14 Parenting Tactics That Seem Normal But Are Actually Toxic
"Don't make your kids consent to being touched when they don't want to. Teach them that it's OK to say no to things that make them uncomfortable."
We recently shared a post where people shared "normal" parenting tactics that are actually toxic. In the comments, many of our readers from the BuzzFeed Community called out even more parenting tactics that are problematic and why. Here are some of the most eye-opening responses:
1. "Punishing children or teenagers over their mental health. Your child with anxiety or depression needs to feel loved and cared for, or you’re just making the situation worse."
2. "Don’t call attention to your child’s growing body during puberty. I started developing breasts at 10, and my mom and cousins would comment all the time about how 'cute it was that I’m growing up and growing boobs!' I hated it and was mortified like any kid would be."
3. "Don’t make your kids your dumping grounds for your negative emotions or expect them to fix things in your life, but absolutely do have age-appropriate discussions about mental health and relationships."
4. "DO NOT make your kids consent to being touched when they don't want to. Teach them that it's OK to say no to things that make them uncomfortable."
5. "It's definitely toxic to tell too much to your children, but it's also toxic to not tell them anything. My mom often kept things from me because I was the baby of the family, and I would find out months later that something life-altering happened. That created trust issues and as a result, I didn't (and still don't) tell her anything super personal. I have a good relationship with her, but I wouldn't call it a deep one."
6. "Telling your kids to 'not be sheep' and form their own opinions, then shutting down any discussion on topics they disagree with you on."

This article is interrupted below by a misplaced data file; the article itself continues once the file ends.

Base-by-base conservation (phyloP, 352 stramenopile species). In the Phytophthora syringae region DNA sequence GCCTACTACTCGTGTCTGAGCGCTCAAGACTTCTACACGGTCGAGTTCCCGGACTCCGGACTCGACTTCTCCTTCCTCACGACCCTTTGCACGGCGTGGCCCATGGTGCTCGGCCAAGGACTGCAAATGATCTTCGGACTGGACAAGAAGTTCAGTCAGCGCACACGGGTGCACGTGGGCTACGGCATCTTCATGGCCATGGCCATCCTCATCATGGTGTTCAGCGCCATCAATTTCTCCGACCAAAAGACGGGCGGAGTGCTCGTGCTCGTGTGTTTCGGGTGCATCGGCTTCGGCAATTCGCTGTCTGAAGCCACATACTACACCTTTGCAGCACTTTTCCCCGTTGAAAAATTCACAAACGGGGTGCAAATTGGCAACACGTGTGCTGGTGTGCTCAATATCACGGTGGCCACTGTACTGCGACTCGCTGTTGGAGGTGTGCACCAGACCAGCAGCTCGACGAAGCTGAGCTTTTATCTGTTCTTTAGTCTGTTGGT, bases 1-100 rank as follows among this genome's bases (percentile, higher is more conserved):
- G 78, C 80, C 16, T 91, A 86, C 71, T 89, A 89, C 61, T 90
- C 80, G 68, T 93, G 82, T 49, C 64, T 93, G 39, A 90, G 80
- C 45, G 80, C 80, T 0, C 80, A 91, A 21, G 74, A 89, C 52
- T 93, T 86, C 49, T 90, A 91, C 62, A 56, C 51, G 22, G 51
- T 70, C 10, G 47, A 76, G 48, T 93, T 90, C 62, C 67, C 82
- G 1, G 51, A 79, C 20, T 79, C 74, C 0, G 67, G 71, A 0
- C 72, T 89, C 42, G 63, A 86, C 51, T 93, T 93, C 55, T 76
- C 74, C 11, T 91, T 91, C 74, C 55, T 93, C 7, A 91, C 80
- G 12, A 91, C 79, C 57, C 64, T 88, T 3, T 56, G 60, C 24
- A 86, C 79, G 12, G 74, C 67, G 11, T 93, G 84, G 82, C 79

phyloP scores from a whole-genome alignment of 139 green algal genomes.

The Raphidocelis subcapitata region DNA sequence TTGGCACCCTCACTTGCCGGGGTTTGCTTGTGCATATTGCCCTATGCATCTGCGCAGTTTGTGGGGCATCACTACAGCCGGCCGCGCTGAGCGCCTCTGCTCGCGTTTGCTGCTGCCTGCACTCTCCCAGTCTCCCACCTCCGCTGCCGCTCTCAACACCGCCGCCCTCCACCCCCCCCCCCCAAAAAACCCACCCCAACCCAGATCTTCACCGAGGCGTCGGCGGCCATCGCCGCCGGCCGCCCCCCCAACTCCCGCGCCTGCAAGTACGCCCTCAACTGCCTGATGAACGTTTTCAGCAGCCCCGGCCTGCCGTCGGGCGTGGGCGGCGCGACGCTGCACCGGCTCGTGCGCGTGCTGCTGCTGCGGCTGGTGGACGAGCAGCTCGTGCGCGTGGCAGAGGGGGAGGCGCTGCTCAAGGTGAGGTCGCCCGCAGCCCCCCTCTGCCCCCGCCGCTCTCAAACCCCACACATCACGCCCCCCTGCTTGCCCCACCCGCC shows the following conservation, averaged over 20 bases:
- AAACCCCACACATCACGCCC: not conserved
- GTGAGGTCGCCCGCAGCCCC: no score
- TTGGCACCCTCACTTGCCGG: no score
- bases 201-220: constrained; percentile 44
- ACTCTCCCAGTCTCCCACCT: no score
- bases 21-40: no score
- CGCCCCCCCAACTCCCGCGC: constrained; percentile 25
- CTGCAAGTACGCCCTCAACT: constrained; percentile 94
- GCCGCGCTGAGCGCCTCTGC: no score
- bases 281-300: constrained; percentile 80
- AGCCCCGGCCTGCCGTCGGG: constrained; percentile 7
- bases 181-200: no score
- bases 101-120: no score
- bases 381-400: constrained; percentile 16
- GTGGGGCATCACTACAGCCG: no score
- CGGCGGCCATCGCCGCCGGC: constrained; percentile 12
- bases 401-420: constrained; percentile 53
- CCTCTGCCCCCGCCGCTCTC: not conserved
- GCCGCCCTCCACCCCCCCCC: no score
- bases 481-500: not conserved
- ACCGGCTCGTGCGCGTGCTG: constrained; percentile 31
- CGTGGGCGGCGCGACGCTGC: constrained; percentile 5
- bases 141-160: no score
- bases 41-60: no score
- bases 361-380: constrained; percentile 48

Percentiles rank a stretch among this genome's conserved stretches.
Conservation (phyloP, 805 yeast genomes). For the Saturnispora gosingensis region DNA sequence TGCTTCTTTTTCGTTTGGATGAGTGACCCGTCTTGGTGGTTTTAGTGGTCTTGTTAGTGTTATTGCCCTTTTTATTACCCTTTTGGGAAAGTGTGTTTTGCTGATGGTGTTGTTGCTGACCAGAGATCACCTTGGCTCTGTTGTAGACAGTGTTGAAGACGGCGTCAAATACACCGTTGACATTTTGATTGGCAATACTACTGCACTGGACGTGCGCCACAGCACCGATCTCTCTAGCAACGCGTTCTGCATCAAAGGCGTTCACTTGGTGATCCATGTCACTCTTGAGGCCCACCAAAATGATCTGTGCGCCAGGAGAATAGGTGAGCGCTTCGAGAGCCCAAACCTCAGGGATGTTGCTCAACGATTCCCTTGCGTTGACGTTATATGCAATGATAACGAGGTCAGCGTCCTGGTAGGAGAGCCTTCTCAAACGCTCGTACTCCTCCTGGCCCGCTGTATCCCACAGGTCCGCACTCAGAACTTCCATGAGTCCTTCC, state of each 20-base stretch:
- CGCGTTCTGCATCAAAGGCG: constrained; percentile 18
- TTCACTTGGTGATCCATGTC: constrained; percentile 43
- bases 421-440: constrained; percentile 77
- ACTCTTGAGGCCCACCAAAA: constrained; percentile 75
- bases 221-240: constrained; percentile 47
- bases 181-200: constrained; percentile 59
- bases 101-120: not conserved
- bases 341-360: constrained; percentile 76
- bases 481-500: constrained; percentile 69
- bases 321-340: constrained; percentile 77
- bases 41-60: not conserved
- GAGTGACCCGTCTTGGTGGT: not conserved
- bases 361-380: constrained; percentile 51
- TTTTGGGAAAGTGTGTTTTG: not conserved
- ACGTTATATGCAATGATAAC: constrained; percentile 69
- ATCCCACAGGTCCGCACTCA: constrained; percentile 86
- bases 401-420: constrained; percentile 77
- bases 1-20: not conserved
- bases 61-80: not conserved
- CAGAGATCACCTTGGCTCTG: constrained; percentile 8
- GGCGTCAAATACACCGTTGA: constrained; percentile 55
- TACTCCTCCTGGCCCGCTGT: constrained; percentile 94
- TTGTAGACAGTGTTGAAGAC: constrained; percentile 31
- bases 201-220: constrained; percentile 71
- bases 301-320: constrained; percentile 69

7. "Parentifying the eldest kid(s). DO NOT make them take up parenting duties on their younger siblings. Babysitting is okay, but they shouldn't be doing more caretaking of themselves and the other kid(s) than the actual adults are doing."
"If your kids are under 16 and planning and fixing dinner five nights a week, rarely having plans with friends because they can't bring along a small child, can't do school activities because of childcare duties, won't even consider dating because they don't want to possibly deal with yet another kid, etc, you're likely a toxic parent."
8. "Don't tell your child, 'If anyone ever hurts/touches you, I'll kill them.' That just makes your child afraid to tell you anything. Children believe that you WILL kill someone, even if you say it in jest — they know that it's bad and that you will go to jail or be killed by police. They will suffer in silence to protect you."
9. "Not teaching your children how to solve problems or do basic self-care. Learned helplessness."
10. "Not letting them help when they want to. A lot of parents don't want to deal with the assistance a child wants to give because it makes chores take longer, etc. You really need to let them contribute when they want to. It will make them feel less like a part of the family if you don't."
12. "When parents treat the issues their children are going through as casual topics of conversation. My mother used to (and still would if I had never learned how to enforce boundaries with her) tell our family and her friends about the issues I was having at school, breakups I was going through, or whatever else was sensitive information to me. Parental enmeshment is surprisingly common and accepted but also totally unhealthy."
13. "Forcing kids to eat everything on their plate even if they aren’t hungry, don’t want it, or don’t like it, and guilt tripping them by telling them how lucky they are to have it because other kids are starving in the world."
14. "Never saying 'I love you.' During and immediately after my parents' divorce, that was a huge part of them taking care of and reconnecting with me and my brothers. Of course, we knew it, but it's nice to hear it out loud, too."
Do you agree with this list? What are other normalized parenting tactics that should not be considered normal? Let us know your thoughts in the comments below.
Note: Some responses have been edited for length and/or clarity.